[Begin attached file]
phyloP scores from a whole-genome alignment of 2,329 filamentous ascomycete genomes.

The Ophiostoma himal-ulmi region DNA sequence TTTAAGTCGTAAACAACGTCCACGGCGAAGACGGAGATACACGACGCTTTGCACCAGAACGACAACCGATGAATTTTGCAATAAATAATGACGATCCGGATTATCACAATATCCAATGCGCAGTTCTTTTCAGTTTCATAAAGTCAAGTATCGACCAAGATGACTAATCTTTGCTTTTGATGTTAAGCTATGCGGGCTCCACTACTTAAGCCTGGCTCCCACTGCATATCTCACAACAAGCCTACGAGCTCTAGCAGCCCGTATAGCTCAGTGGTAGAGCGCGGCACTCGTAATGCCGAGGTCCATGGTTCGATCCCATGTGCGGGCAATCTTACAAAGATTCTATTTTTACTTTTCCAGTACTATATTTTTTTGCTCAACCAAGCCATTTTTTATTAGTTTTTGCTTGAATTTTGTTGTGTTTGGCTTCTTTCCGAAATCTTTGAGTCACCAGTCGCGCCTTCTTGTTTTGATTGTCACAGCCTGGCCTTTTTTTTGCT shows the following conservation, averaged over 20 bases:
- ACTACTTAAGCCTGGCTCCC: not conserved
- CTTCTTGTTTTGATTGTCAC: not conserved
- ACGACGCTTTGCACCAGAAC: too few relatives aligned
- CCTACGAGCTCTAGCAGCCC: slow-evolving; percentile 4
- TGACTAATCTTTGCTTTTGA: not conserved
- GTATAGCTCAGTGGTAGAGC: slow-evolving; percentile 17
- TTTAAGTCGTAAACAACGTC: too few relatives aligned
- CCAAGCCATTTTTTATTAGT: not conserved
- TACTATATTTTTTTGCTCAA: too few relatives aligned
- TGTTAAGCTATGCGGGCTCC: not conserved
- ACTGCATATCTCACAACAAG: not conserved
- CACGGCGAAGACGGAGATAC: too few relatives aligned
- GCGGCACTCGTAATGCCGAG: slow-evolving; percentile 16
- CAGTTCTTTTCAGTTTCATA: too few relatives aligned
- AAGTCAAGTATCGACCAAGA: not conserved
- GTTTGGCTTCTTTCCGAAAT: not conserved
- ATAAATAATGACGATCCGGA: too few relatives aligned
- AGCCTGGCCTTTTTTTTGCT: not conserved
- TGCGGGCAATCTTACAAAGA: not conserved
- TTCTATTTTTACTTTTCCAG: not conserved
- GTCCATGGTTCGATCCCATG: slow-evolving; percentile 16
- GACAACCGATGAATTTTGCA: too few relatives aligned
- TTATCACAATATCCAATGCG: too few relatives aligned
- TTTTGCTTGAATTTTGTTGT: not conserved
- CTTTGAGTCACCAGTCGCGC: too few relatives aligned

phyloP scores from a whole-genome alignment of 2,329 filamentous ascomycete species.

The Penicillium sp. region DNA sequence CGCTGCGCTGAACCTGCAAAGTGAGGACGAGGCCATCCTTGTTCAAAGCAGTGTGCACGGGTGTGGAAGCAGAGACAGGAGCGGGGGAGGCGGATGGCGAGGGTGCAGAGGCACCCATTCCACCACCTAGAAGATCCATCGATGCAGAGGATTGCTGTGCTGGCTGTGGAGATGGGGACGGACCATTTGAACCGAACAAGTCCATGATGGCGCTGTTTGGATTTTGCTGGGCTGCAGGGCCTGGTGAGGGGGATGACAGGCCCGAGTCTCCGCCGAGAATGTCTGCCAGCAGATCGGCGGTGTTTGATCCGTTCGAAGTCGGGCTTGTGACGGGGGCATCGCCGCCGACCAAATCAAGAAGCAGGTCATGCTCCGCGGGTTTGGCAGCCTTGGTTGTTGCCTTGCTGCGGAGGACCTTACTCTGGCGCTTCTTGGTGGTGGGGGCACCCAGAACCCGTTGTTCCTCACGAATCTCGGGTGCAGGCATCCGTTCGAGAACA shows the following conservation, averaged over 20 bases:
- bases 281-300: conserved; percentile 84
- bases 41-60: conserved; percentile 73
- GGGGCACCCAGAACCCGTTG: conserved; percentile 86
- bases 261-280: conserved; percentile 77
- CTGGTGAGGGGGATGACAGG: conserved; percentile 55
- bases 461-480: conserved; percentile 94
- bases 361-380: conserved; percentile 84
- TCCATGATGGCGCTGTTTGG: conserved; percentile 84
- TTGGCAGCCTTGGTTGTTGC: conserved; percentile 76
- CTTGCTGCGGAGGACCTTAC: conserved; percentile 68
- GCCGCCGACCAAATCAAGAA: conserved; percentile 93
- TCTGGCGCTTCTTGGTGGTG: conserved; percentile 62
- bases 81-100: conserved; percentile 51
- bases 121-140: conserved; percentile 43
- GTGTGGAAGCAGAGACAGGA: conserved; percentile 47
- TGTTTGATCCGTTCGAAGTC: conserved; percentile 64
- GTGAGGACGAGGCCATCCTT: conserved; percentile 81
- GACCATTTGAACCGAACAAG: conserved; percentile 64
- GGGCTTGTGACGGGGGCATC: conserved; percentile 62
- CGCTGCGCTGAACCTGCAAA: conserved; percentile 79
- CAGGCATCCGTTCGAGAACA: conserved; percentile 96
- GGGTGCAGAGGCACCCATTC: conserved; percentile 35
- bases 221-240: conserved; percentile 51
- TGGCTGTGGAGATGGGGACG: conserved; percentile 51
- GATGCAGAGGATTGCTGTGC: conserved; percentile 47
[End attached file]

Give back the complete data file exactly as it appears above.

phyloP scores from a whole-genome alignment of 2,329 filamentous ascomycete genomes.

The Ophiostoma himal-ulmi region DNA sequence TTTAAGTCGTAAACAACGTCCACGGCGAAGACGGAGATACACGACGCTTTGCACCAGAACGACAACCGATGAATTTTGCAATAAATAATGACGATCCGGATTATCACAATATCCAATGCGCAGTTCTTTTCAGTTTCATAAAGTCAAGTATCGACCAAGATGACTAATCTTTGCTTTTGATGTTAAGCTATGCGGGCTCCACTACTTAAGCCTGGCTCCCACTGCATATCTCACAACAAGCCTACGAGCTCTAGCAGCCCGTATAGCTCAGTGGTAGAGCGCGGCACTCGTAATGCCGAGGTCCATGGTTCGATCCCATGTGCGGGCAATCTTACAAAGATTCTATTTTTACTTTTCCAGTACTATATTTTTTTGCTCAACCAAGCCATTTTTTATTAGTTTTTGCTTGAATTTTGTTGTGTTTGGCTTCTTTCCGAAATCTTTGAGTCACCAGTCGCGCCTTCTTGTTTTGATTGTCACAGCCTGGCCTTTTTTTTGCT shows the following conservation, averaged over 20 bases:
- ACTACTTAAGCCTGGCTCCC: not conserved
- CTTCTTGTTTTGATTGTCAC: not conserved
- ACGACGCTTTGCACCAGAAC: too few relatives aligned
- CCTACGAGCTCTAGCAGCCC: slow-evolving; percentile 4
- TGACTAATCTTTGCTTTTGA: not conserved
- GTATAGCTCAGTGGTAGAGC: slow-evolving; percentile 17
- TTTAAGTCGTAAACAACGTC: too few relatives aligned
- CCAAGCCATTTTTTATTAGT: not conserved
- TACTATATTTTTTTGCTCAA: too few relatives aligned
- TGTTAAGCTATGCGGGCTCC: not conserved
- ACTGCATATCTCACAACAAG: not conserved
- CACGGCGAAGACGGAGATAC: too few relatives aligned
- GCGGCACTCGTAATGCCGAG: slow-evolving; percentile 16
- CAGTTCTTTTCAGTTTCATA: too few relatives aligned
- AAGTCAAGTATCGACCAAGA: not conserved
- GTTTGGCTTCTTTCCGAAAT: not conserved
- ATAAATAATGACGATCCGGA: too few relatives aligned
- AGCCTGGCCTTTTTTTTGCT: not conserved
- TGCGGGCAATCTTACAAAGA: not conserved
- TTCTATTTTTACTTTTCCAG: not conserved
- GTCCATGGTTCGATCCCATG: slow-evolving; percentile 16
- GACAACCGATGAATTTTGCA: too few relatives aligned
- TTATCACAATATCCAATGCG: too few relatives aligned
- TTTTGCTTGAATTTTGTTGT: not conserved
- CTTTGAGTCACCAGTCGCGC: too few relatives aligned

phyloP scores from a whole-genome alignment of 2,329 filamentous ascomycete species.

The Penicillium sp. region DNA sequence CGCTGCGCTGAACCTGCAAAGTGAGGACGAGGCCATCCTTGTTCAAAGCAGTGTGCACGGGTGTGGAAGCAGAGACAGGAGCGGGGGAGGCGGATGGCGAGGGTGCAGAGGCACCCATTCCACCACCTAGAAGATCCATCGATGCAGAGGATTGCTGTGCTGGCTGTGGAGATGGGGACGGACCATTTGAACCGAACAAGTCCATGATGGCGCTGTTTGGATTTTGCTGGGCTGCAGGGCCTGGTGAGGGGGATGACAGGCCCGAGTCTCCGCCGAGAATGTCTGCCAGCAGATCGGCGGTGTTTGATCCGTTCGAAGTCGGGCTTGTGACGGGGGCATCGCCGCCGACCAAATCAAGAAGCAGGTCATGCTCCGCGGGTTTGGCAGCCTTGGTTGTTGCCTTGCTGCGGAGGACCTTACTCTGGCGCTTCTTGGTGGTGGGGGCACCCAGAACCCGTTGTTCCTCACGAATCTCGGGTGCAGGCATCCGTTCGAGAACA shows the following conservation, averaged over 20 bases:
- bases 281-300: conserved; percentile 84
- bases 41-60: conserved; percentile 73
- GGGGCACCCAGAACCCGTTG: conserved; percentile 86
- bases 261-280: conserved; percentile 77
- CTGGTGAGGGGGATGACAGG: conserved; percentile 55
- bases 461-480: conserved; percentile 94
- bases 361-380: conserved; percentile 84
- TCCATGATGGCGCTGTTTGG: conserved; percentile 84
- TTGGCAGCCTTGGTTGTTGC: conserved; percentile 76
- CTTGCTGCGGAGGACCTTAC: conserved; percentile 68
- GCCGCCGACCAAATCAAGAA: conserved; percentile 93
- TCTGGCGCTTCTTGGTGGTG: conserved; percentile 62
- bases 81-100: conserved; percentile 51
- bases 121-140: conserved; percentile 43
- GTGTGGAAGCAGAGACAGGA: conserved; percentile 47
- TGTTTGATCCGTTCGAAGTC: conserved; percentile 64
- GTGAGGACGAGGCCATCCTT: conserved; percentile 81
- GACCATTTGAACCGAACAAG: conserved; percentile 64
- GGGCTTGTGACGGGGGCATC: conserved; percentile 62
- CGCTGCGCTGAACCTGCAAA: conserved; percentile 79
- CAGGCATCCGTTCGAGAACA: conserved; percentile 96
- GGGTGCAGAGGCACCCATTC: conserved; percentile 35
- bases 221-240: conserved; percentile 51
- TGGCTGTGGAGATGGGGACG: conserved; percentile 51
- GATGCAGAGGATTGCTGTGC: conserved; percentile 47